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Finance & Development, September 1999

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Finance & Development
A quarterly magazine of the IMF
September 1999, Volume 36, Number 3

Letter from the editor

Recent economic crises have stimulated interest in reforming the international financial architecture. This effort includes such measures as building transparency and developing financial standards and codes of good practice, involving the private sector in crisis resolution, liberalizing the capital account, and adapting the international financial institutions—including the IMF—to the realities of the new global environment. A conference held by the IMF at the end of May addressed the key issues of reform and attracted a wide range of participants from government, the academic world, and the private financial sector. In view of the importance of this event, we are publishing in this issue of Finance & Development articles derived from four of the papers presented at the conference.

In the first article, Beno�t Coeur� and Jean Pisani-Ferry discuss the damaging effects of large swings in exchange rates and recommend a dual approach based on coordination of responses to major systemic shocks and close monitoring of foreign exchange markets. The challenges and constraints of dealing with swings in international capital flows are discussed by Michael Mussa, Alexander Swoboda, Jeromin Zettelmeyer, and Olivier Jeanne. Although capital controls are often considered a way to protect emerging markets from volatile capital movements, Guillermo A. Calvo and Carmen M. Reinhart see dollarization as being in some ways a more viable alternative to controls. In the fourth article, Barry Eichengreen discusses ways to "bail in" the private sector—that is, to force investors to share some of the financial burden when crisis strikes.

How should the international financial system be adapted to the challenges of increasingly integrated markets? Hans Tietmeyer, who as president of the Deutsche Bundesbank for the past six years has been a leading participant in the recent evolution of the monetary system, discusses the rationale for and purposes of the new Financial Stability Forum, which first met in April 1999.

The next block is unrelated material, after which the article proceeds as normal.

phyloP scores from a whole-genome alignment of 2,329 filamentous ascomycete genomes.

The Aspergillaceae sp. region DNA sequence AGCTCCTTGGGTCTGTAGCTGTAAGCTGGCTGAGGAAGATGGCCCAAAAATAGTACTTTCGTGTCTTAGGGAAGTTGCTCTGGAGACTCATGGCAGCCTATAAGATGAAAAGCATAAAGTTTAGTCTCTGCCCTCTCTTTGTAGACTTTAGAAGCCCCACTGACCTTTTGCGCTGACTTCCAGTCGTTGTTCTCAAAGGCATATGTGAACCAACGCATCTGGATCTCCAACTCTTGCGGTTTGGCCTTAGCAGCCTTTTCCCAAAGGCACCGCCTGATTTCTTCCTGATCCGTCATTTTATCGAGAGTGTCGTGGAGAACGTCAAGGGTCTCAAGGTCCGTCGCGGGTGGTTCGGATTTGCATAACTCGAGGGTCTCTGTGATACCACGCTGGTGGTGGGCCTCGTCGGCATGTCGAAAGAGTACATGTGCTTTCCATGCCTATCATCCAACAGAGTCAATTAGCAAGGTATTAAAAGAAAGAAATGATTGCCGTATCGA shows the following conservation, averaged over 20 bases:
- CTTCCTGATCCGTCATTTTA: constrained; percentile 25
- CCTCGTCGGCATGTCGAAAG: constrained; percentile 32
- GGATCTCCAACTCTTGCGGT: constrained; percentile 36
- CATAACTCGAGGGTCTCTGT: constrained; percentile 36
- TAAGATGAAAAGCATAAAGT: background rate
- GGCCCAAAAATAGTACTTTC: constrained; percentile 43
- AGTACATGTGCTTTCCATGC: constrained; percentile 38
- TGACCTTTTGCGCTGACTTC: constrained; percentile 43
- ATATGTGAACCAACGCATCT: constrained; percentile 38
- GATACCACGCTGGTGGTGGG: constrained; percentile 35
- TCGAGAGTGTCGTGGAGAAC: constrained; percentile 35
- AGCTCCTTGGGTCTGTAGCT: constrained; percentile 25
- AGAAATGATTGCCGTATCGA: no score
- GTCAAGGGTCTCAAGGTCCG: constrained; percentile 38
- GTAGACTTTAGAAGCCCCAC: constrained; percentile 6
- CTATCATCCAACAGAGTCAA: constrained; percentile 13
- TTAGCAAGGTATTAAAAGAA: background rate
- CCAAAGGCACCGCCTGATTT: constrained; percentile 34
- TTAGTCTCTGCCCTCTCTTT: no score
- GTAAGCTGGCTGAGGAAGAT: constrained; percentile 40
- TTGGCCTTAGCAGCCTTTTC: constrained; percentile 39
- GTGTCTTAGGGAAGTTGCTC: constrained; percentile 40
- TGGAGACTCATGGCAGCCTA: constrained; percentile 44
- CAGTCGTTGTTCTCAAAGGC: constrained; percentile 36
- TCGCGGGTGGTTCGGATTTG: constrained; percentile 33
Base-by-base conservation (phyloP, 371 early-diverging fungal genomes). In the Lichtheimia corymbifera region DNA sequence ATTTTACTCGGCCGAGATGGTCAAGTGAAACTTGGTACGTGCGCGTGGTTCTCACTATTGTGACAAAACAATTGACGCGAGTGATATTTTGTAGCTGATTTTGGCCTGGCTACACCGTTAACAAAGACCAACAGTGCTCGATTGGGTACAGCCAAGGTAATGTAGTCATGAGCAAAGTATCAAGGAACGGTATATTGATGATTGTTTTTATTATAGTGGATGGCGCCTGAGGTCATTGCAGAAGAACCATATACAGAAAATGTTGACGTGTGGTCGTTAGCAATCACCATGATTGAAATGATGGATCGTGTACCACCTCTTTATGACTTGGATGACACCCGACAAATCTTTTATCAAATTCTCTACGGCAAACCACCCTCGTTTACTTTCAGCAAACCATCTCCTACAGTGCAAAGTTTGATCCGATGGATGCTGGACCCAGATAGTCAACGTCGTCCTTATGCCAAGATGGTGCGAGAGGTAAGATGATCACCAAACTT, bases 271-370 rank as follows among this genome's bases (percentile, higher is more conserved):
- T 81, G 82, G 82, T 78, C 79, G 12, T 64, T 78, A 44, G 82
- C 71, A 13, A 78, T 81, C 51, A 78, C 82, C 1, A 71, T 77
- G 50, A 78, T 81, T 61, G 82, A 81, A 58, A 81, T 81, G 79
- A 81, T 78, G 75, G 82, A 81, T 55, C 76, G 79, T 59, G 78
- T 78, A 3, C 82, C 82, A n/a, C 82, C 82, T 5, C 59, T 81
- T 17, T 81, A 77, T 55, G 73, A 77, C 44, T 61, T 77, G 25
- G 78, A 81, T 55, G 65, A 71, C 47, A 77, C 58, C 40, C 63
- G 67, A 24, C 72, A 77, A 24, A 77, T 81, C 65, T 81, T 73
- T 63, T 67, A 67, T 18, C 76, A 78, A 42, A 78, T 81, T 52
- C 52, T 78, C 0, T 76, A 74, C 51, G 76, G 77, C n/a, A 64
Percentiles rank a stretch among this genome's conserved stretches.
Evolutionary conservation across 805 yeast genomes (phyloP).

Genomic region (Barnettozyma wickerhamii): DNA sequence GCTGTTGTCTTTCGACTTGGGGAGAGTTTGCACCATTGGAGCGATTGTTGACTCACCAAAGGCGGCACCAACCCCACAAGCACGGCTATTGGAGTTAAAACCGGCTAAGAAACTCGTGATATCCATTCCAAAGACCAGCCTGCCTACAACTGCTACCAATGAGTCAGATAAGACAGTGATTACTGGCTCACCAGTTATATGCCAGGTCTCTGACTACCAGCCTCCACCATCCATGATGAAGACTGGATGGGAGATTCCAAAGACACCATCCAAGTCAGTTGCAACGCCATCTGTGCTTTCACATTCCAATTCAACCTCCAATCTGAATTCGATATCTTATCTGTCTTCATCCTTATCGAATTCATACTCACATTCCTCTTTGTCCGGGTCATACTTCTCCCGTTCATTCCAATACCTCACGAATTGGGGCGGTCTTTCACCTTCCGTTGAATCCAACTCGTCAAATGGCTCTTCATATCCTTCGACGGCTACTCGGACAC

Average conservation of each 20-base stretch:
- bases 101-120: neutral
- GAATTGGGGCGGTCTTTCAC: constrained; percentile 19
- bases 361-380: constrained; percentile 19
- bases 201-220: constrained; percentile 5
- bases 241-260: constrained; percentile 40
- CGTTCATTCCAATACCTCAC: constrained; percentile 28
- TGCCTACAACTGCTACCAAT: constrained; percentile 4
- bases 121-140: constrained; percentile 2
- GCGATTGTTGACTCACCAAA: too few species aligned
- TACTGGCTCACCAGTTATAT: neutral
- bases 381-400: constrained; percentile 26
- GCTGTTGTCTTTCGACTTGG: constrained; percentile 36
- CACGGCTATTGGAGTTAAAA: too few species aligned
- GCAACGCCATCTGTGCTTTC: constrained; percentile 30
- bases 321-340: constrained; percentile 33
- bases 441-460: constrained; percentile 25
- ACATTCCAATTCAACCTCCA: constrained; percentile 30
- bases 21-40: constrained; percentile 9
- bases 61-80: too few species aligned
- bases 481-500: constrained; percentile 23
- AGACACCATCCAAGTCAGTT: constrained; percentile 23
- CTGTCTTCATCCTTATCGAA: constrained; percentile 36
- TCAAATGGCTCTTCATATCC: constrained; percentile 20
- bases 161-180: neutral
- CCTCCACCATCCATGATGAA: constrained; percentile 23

Recent foreign exchange crises have brought the topic of an international lender of last resort to the fore. Curzio Giannini of the Bank of Italy discusses this concept and considers whether the IMF is in a position to play such a role. Other articles in this issue discuss different aspects of the current economic scene. Alejandro L�pez-Mej�a considers how economies can best enjoy the benefits of capital flows, while minimizing the risks. A fair and equitable distribution of income is especially important during the early years of transition for the formerly centrally planned economies. Grzegorz W. Kolodko, a former finance minister of Poland, analyzes this issue with special reference to the reform experience of his own country. Anne-Marie Gulde delves into the reasons for the successful introduction of a currency board in Bulgaria. And the effectiveness of stabilization schemes in smoothing commodity price fluctuations is addressed by Paul Cashin, Hong Liang, and C. John McDermott.

The Asian financial crisis brought with it a number of important lessons relating to the development of a new financial architecture. These are reviewed by Timothy Lane, who finds that this knowledge can be used both to forestall future crises and to minimize damage from those that do occur. The impact of the Asian crisis on two small economies—Cambodia and the Lao People's Democratic Republic—is studied by Ngozi Okonjo-Iweala, Victoria Kwakwa, Andrea Beckwith, and Zafar Ahmed. Harry G. Broadman discusses ways in which the process of reforming state-owned enterprises in China may be improved. In the final article of this issue, Dale F. Gray and Mark R. Stone study the relationship between corporate balance sheets and a country's macroeconomy, an issue that has received attention from policymakers in Indonesia, Korea, and other crisis-affected countries.

Ian S. McDonald